No distractions and time to introspect, devout Muslims find silver lining in lockdown Ramzan
New Delhi: The nationwide lockdown had ensured this year’s Ramzan was going to be like no other in living memory — no iftaar parties, no meeting with friends, no late night shopping, no prayers at mosques. But many devout Muslims are appreciative the lockdown has helped them stay true to the spirit of the holy month. Three weeks into fasting, many Muslims feel the coronavirus-forced lockdown has a silver lining. It has left them with plenty of time to read the Quran, attend virtual Quran classes and focus on prayers.
After all, Ramzan is a time for self-discipline and introspection, they point out.
Tanvir Parvez, a lawyer from Ghaziabad, was among those bracing himself for a Ramzan devoid of its usual charms of special prayers in mosques (Taraweeh), sitting with his friends and family to break the fast at iftaar time and gatherings to discuss the teachings of Prophet Mohammad.
Parvez, who has never missed the Taraweeh during Ramzan, said he was gutted to learn that this year prayers would not be allowed in mosques due to the coronavirus lockdown.
“I was mentally preparing for a bad Razman experience with so many restrictions in place, but it has turned out to be a very special one as staying at home with family, discussing religion and reading the Quran with English translation has given me a new perspective on life,” the 63-year-old told PTI.
The special prayers, iftaar congregations and spiritual gatherings are being missed, but the benefits have also made it a “special Ramzan” this year.
“Earlier Ramzans were just about racing against time from the courts to reach home for iftaar, but now I am involved in making iftaar with my wife and though the spread is very simple, it brings the family closer as everyone is involved,” he said.
People are also relishing the time they are getting to introspect and learn more about Islam with no distractions such as grand iftaar parties and shopping sprees.
Hasan Askari, an agriculturist based in Ghaziabad, said the month usually raced by with a string of iftaar parties and endless shopping trips, but not this time.
“The lockdown is proving to be a boon with distractions like shopping and endless iftaar parties not there, allowing me to read books on Islamic teachings which my brother-in-law gets from Jeddah and watching Islamic sermons online,” Askari told PTI.
Prominent Muslim body Jamiat Ulema-e-Hind’s president Maulana Arshad Madani said it is heartening to see Muslims finding positivity in these difficult times and using the lockdown downtime to learn more about Islamic teachings and Quran.
“Another significant trend witnessed this year is that seeing the sufferings of migrant labourers and the needy, Muslims have undertaken charity at a scale not seen before,” Madani told PTI.
Even though everyone’s economic future is uncertain, Muslims are helping the poor with money and food in a massive way to realise the true meaning of Ramzan, he said.
Another popular trend this Ramzan has been Muslims watching religious programmes and taking up Quran classes online.
Professor Salim Engineer, vice president of the Jamaat-e-Islami Hind, said his organisation is webcasting many religious programmes on its YouTube channel to explain the meaning of Quranic verses and important Islamic issues.
“We are also webcasting programmes for non-Muslims. Recently, we shot one with religious leaders from different religions discussing the importance of fasting. In mosques, 1,000-1,500 people would listen to the discussions. This year, many thousands are watching these programmes online during Ramzan,” he told PTI.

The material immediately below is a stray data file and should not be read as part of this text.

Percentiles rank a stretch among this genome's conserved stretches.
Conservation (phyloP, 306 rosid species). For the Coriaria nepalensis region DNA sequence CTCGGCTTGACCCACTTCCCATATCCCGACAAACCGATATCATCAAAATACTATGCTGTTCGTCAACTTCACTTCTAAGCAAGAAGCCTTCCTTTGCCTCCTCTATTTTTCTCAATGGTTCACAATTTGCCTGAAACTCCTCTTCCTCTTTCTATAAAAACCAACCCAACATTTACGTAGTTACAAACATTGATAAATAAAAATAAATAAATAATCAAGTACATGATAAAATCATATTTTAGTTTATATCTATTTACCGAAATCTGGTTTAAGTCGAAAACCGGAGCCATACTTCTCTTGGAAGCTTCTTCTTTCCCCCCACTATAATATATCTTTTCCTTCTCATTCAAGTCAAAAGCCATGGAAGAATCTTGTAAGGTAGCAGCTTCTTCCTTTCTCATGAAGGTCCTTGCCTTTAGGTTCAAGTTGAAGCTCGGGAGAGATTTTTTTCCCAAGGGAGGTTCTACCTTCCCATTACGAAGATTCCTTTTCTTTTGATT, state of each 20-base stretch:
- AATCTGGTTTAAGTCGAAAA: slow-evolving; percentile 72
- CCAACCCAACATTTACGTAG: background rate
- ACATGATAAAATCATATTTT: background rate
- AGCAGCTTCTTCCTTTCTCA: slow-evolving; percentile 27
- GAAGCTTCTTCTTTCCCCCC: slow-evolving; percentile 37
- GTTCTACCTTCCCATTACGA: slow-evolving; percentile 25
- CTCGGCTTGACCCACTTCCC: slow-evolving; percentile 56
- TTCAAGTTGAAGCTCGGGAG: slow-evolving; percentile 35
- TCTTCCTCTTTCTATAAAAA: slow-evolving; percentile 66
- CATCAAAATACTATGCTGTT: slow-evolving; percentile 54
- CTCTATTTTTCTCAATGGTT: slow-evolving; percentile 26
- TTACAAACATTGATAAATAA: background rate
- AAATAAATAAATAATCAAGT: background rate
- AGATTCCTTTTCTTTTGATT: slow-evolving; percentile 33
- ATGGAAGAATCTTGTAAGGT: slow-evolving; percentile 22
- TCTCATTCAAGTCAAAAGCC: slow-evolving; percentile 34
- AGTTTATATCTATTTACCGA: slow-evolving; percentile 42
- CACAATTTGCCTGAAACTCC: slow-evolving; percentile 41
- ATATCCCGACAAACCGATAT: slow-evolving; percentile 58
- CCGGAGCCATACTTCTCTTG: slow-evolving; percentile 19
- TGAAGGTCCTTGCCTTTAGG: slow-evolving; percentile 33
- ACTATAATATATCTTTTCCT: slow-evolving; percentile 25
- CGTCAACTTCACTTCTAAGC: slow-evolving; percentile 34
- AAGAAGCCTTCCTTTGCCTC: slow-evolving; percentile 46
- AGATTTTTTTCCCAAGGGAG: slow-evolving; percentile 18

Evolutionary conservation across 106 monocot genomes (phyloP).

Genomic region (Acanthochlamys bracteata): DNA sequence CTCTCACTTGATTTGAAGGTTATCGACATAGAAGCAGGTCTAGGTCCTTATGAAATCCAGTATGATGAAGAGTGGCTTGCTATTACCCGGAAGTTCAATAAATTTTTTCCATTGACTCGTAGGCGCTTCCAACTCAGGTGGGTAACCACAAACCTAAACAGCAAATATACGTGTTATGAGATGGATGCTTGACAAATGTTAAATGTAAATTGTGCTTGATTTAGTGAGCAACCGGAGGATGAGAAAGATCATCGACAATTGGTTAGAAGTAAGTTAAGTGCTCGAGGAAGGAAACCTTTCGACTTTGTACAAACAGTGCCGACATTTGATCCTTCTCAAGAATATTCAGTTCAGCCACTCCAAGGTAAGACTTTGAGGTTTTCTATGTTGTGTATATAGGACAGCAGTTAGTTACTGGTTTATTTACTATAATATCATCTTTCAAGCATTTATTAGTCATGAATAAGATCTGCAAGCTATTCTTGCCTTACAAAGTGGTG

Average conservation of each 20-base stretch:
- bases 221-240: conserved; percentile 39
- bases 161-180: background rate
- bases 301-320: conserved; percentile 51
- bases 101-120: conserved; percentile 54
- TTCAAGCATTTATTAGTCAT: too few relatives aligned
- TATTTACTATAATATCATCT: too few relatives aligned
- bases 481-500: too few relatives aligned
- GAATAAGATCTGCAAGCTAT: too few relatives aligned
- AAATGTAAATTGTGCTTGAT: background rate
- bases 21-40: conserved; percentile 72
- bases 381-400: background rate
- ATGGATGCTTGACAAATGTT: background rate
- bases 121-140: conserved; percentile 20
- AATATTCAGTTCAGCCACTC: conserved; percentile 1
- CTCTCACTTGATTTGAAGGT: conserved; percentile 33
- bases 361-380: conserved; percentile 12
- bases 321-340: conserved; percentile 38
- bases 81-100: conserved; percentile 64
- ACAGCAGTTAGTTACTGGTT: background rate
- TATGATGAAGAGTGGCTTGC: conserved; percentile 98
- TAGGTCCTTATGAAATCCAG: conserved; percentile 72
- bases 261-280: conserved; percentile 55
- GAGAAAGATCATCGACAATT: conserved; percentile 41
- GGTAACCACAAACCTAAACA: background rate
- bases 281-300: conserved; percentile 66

Iftaar food, normally an elaborate feast with kebabs, kormas and much more, have also become simpler.
Sultana Siddiqui, a homemaker from Lucknow, would spend most of her day preparing the meals. Not this time though.
“Making non-vegetarian delicacies during Ramzan takes up a lot of time. But this year with most meat shops closed and lockdown in place, the iftaar menu is very modest and allows plenty of free time to devote to Islamic learning and preaching,” Siddiqui said.
“I have enrolled for online Quranic classes to fine tune my Arabic pronunciation and also to enhance my understanding of the Quran. It has been a life-changing experience,” she said.
There are also those missing the festive fervour of iftaar parties and sehri (pre-dawn meal at the start of a fasting day) at old Delhi’s famous eateries.
“Ramzan is a time when family and friends come together — praying, fasting and feasting. With many family members stranded in different parts, the festive feel is missing this time,” said Qazi Aamir Ali, a corporate employee working in Gurgaon.
Also, the going is not easy for everyone. While middle and upper class homes are finding positivity during the holy month, the poor and the needy are struggling to make ends meet.
“We are fasting through the day and there is hardly anything to eat around sehri. Organisations and people are reaching out, so iftaar is sorted, but we begin our fast just by drinking water,” said Shaheen Bano, an out of work house maid and mother of six.
“We pray to Allah and fast that these difficult days will pass, I will go back to work and see smiles on my kids’ faces,” she said.
Ramzan is the ninth month of the Islamic calendar during which Muslims worldwide refrain from eating and drinking from dawn to dusk and end their fast in the evening. The month is in its fourth week now and Eid will be celebrated on May 24 or 25, depending on the sighting of the moon.
For Muslims, this Ramzan is also about hope that their prayers will be answered and a new dawn will emerge in post-pandemic times.